See how easy that was?

 
 
 
XDm9mm
8.1.2  XDm9mm  replied to  JohnRussell @8.1    3 weeks ago
It's hard to see how you think that fact is helpful to the white southern slaveowners.

It's not.  they're dead and need no help.  And not slave owners were white.

And here's something to really give you a wedgie...   Henry Louis Gates is a Black Professor.

 
 
 
JohnRussell
8.1.3  seeder  JohnRussell  replied to  XDm9mm @8.1.1    3 weeks ago

It doesn't matter what the color of a handful of the slaveowners was, what matters is what color the slaves were. 

On May 10, 1740, the South Carolina Assembly enacted the “Bill for the better ordering and governing of Negroes and other slaves in this province,” also known as the Negro Act of 1740. The law prohibited enslaved African people from growing their own food, learning to read, moving freely, assembling in groups, or earning money. It also authorized white owners to whip and kill enslaved Africans for being "rebellious."

South Carolina implemented this act after the unsuccessful Stono Rebellion in 1739, in which approximately fifty enslaved black people resisted bondage and waged an uprising that killed between twenty and twenty-five white people. In addition to establishing a racial caste and property system in the colony, the assembly sought to prevent any additional rebellions by including provisions that mandated a ratio of one white person for every ten enslaved people on a plantation. The Negro Act rendered enslaved Africans human chattel and revoked all forms of civil rights.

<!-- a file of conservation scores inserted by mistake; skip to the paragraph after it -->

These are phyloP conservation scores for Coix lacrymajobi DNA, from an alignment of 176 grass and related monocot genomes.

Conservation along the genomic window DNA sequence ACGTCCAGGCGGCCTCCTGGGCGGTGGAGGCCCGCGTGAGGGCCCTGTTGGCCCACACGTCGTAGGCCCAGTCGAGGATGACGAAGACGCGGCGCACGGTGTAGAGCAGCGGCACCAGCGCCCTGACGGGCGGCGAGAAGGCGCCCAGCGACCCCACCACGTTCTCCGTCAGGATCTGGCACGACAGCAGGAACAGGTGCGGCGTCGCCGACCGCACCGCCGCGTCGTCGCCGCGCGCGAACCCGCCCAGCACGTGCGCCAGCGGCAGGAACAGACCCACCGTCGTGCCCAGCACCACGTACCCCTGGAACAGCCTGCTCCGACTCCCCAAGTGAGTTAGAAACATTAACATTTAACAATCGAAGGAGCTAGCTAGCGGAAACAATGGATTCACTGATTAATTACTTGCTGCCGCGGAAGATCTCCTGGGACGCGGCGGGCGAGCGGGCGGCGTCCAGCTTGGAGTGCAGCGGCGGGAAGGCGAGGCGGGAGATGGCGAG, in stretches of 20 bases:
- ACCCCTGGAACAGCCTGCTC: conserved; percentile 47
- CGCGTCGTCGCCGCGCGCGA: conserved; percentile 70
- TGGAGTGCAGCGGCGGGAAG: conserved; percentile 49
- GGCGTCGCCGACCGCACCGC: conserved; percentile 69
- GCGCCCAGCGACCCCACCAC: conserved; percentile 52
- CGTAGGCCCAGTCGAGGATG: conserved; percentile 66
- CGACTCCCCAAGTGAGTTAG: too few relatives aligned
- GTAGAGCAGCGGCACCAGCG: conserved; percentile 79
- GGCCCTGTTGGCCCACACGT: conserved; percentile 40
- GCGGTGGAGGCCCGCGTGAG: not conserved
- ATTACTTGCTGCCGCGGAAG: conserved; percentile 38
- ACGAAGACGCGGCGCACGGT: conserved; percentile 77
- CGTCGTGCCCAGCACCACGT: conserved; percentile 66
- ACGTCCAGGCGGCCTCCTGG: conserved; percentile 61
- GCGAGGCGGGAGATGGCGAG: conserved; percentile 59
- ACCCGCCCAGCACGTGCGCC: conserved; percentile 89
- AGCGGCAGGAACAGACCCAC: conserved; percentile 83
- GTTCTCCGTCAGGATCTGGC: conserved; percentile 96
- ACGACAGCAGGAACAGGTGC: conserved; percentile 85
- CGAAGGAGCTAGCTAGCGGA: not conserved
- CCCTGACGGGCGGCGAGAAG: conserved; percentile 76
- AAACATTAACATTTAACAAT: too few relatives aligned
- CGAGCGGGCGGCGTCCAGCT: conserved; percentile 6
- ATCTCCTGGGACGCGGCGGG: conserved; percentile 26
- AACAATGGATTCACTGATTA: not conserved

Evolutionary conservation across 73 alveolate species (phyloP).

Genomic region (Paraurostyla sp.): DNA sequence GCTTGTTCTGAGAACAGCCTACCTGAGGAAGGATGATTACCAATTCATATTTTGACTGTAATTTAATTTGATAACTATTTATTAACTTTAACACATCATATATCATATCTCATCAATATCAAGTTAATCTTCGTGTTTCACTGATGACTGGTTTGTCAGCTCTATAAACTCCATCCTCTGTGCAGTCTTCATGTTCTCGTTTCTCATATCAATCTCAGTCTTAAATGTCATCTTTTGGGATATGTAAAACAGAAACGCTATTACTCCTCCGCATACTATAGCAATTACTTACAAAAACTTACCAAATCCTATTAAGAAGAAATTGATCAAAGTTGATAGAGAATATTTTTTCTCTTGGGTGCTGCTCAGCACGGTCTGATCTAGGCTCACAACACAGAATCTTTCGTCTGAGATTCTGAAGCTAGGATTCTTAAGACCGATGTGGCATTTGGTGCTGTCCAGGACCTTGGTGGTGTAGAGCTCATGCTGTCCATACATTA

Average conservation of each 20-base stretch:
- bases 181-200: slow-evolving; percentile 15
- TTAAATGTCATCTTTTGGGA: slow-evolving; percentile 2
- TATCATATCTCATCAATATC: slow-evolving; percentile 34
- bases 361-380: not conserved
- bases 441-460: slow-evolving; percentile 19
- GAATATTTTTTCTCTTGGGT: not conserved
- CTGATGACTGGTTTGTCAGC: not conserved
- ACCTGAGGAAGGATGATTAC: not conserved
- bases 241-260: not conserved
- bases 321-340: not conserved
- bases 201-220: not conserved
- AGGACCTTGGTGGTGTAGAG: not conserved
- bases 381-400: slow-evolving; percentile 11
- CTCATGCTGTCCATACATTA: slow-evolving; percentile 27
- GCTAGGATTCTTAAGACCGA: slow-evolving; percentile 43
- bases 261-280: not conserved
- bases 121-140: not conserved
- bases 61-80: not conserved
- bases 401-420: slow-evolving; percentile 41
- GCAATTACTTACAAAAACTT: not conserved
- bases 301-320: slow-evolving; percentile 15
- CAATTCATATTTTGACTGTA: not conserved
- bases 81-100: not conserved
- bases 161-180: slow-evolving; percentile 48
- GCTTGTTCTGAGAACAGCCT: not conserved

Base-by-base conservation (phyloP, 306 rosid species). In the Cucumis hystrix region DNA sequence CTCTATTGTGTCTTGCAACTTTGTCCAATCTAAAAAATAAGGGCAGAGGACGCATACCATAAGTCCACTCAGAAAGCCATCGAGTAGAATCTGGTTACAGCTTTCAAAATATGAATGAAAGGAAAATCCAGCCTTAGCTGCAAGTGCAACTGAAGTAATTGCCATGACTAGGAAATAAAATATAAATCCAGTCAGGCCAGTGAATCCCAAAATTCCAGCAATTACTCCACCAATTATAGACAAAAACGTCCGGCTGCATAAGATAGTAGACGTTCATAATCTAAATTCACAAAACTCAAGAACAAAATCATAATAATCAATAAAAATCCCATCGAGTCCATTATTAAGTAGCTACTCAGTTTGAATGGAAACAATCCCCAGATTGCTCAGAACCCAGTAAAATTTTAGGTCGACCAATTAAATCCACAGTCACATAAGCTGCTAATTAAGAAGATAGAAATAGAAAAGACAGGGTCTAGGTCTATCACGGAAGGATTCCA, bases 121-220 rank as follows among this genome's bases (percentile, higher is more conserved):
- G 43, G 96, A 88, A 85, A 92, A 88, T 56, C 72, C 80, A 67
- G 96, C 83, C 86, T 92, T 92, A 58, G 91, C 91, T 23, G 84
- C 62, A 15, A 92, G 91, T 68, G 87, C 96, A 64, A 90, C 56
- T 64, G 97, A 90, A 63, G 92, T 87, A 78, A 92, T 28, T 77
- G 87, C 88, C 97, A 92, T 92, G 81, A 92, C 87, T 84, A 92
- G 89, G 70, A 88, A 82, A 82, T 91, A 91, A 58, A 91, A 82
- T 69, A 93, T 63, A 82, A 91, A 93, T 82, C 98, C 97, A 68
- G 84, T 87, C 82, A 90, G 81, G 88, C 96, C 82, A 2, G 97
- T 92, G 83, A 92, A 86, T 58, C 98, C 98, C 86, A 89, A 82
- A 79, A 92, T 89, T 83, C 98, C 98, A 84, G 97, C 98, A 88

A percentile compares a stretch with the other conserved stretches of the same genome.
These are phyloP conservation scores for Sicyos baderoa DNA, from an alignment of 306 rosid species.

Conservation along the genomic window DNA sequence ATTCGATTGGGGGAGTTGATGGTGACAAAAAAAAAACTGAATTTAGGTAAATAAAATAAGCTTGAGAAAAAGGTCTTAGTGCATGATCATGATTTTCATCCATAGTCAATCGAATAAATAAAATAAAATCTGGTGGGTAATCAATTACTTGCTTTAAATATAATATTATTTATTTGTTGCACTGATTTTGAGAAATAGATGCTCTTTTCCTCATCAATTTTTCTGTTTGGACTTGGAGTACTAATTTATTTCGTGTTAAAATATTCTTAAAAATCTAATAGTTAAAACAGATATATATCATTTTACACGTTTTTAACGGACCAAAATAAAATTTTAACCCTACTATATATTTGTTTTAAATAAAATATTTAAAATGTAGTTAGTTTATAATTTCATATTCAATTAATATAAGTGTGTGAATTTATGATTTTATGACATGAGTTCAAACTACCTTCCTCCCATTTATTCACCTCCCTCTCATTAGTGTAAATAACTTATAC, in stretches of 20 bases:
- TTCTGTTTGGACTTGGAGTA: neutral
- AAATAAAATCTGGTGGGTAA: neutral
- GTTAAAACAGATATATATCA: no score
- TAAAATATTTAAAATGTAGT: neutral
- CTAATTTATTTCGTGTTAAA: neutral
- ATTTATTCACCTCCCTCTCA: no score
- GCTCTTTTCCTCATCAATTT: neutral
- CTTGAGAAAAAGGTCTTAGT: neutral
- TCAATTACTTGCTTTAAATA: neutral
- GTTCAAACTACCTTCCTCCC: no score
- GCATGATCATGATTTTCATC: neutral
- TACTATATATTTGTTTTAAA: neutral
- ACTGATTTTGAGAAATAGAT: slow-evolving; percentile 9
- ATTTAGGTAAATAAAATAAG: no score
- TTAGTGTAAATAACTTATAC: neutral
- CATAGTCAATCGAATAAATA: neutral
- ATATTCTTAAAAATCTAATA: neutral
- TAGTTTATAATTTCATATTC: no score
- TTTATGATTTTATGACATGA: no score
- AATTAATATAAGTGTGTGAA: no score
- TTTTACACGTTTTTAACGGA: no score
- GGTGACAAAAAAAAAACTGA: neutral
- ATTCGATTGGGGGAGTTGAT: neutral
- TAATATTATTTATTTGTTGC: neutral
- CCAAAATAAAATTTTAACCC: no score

The law served as a model for other states; Georgia authorized slavery within its borders in 1750 and enacted its own slave code five years later.
https://calendar.eji.org/racial-injustice/may/10
 
 
 
JohnRussell
8.1.4  seeder  JohnRussell  replied to  XDm9mm @8.1.2    3 weeks ago
And not slave owners were white.

You were right on top of this one.  1/16th of one percent of african slaves in america were owned by other blacks, or if you like, six out of a thousand. 

 
 
 
Kavika
9  Kavika     3 weeks ago

I've toured some of the ''Plantations'' around Chaleston SC. IMO, visiting the ''Old Slave Market Museum'' on Chalmers St. in Charleston is a much more authentic portrayal of the slave trade.

 
 
 
XDm9mm
9.1  XDm9mm  replied to  Kavika @9    3 weeks ago

I've also toured several plantations, and was essentially appalled at the conditions they survived in.

If you've never been to 'downtown' Fredericksburg VA, you should go.  A ton of very interesting things, and a number of sad things also.  Where slaves being traded were held prior to being sold is still standing, and right in the center of town is the stone they were chained to while being auctioned.  It's very sobering to say the least.  One wonder how people could do that to other people, but they were different times I guess.

 
 
 
Kavika
9.1.1  Kavika   replied to  XDm9mm @9.1    3 weeks ago

I've been there as well. The ''Old Slave Market'' in Charleston is the original place of sale of slaves in SC. If I remember correctly around 50% of all slaves were brought in through Charleston. 

 
 
 
Raven Wing
9.2  Raven Wing  replied to  Kavika @9    2 weeks ago
IMO, visiting the ''Old Slave Market Museum'' on Chalmers St. in Charleston is a much more authentic portrayal of the slave trade.

Yes it is, and it would do some here to learn more about the real history for the slave trade before they make themselves look....eh... less learned on the subject. 

 
 
 
Citizen Kane-473667
10  Citizen Kane-473667    3 weeks ago

[deleted]

 
 
Loading...
Loading...

Who is online

JBB
Ender
igknorantzrulz
CB
dave-2693993


42 visitors